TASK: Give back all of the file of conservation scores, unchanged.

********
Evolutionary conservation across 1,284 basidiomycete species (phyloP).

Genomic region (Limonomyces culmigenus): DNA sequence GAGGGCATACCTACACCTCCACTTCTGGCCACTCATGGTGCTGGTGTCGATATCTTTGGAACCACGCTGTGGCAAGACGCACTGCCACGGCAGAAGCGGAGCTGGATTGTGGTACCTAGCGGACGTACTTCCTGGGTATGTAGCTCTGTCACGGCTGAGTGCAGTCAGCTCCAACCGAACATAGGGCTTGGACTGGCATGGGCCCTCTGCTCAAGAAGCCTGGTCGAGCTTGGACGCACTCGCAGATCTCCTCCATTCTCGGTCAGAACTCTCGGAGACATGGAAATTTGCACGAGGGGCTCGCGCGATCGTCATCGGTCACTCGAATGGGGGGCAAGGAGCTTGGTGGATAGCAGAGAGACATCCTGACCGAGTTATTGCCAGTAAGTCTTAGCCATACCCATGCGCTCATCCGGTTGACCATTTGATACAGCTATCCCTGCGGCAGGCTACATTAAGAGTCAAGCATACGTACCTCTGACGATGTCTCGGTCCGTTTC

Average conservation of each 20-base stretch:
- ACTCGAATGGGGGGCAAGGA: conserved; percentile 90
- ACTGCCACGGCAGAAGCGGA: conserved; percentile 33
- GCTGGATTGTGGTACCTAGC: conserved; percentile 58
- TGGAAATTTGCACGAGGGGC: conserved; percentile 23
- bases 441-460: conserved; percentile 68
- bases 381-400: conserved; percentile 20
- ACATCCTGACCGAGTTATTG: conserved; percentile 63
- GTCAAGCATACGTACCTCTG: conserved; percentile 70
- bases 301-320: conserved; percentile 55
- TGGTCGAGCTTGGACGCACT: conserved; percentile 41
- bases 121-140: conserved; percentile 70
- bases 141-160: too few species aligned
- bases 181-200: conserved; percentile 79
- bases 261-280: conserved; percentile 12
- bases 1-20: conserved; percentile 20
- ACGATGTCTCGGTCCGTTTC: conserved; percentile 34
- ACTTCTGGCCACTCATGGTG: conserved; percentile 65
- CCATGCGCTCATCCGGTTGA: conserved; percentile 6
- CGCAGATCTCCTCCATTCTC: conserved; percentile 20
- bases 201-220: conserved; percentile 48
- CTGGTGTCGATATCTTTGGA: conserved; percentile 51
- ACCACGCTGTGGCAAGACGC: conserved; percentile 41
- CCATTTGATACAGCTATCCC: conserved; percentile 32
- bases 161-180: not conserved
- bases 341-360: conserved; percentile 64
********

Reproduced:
Evolutionary conservation across 1,284 basidiomycete species (phyloP).

Genomic region (Limonomyces culmigenus): DNA sequence GAGGGCATACCTACACCTCCACTTCTGGCCACTCATGGTGCTGGTGTCGATATCTTTGGAACCACGCTGTGGCAAGACGCACTGCCACGGCAGAAGCGGAGCTGGATTGTGGTACCTAGCGGACGTACTTCCTGGGTATGTAGCTCTGTCACGGCTGAGTGCAGTCAGCTCCAACCGAACATAGGGCTTGGACTGGCATGGGCCCTCTGCTCAAGAAGCCTGGTCGAGCTTGGACGCACTCGCAGATCTCCTCCATTCTCGGTCAGAACTCTCGGAGACATGGAAATTTGCACGAGGGGCTCGCGCGATCGTCATCGGTCACTCGAATGGGGGGCAAGGAGCTTGGTGGATAGCAGAGAGACATCCTGACCGAGTTATTGCCAGTAAGTCTTAGCCATACCCATGCGCTCATCCGGTTGACCATTTGATACAGCTATCCCTGCGGCAGGCTACATTAAGAGTCAAGCATACGTACCTCTGACGATGTCTCGGTCCGTTTC

Average conservation of each 20-base stretch:
- ACTCGAATGGGGGGCAAGGA: conserved; percentile 90
- ACTGCCACGGCAGAAGCGGA: conserved; percentile 33
- GCTGGATTGTGGTACCTAGC: conserved; percentile 58
- TGGAAATTTGCACGAGGGGC: conserved; percentile 23
- bases 441-460: conserved; percentile 68
- bases 381-400: conserved; percentile 20
- ACATCCTGACCGAGTTATTG: conserved; percentile 63
- GTCAAGCATACGTACCTCTG: conserved; percentile 70
- bases 301-320: conserved; percentile 55
- TGGTCGAGCTTGGACGCACT: conserved; percentile 41
- bases 121-140: conserved; percentile 70
- bases 141-160: too few species aligned
- bases 181-200: conserved; percentile 79
- bases 261-280: conserved; percentile 12
- bases 1-20: conserved; percentile 20
- ACGATGTCTCGGTCCGTTTC: conserved; percentile 34
- ACTTCTGGCCACTCATGGTG: conserved; percentile 65
- CCATGCGCTCATCCGGTTGA: conserved; percentile 6
- CGCAGATCTCCTCCATTCTC: conserved; percentile 20
- bases 201-220: conserved; percentile 48
- CTGGTGTCGATATCTTTGGA: conserved; percentile 51
- ACCACGCTGTGGCAAGACGC: conserved; percentile 41
- CCATTTGATACAGCTATCCC: conserved; percentile 32
- bases 161-180: not conserved
- bases 341-360: conserved; percentile 64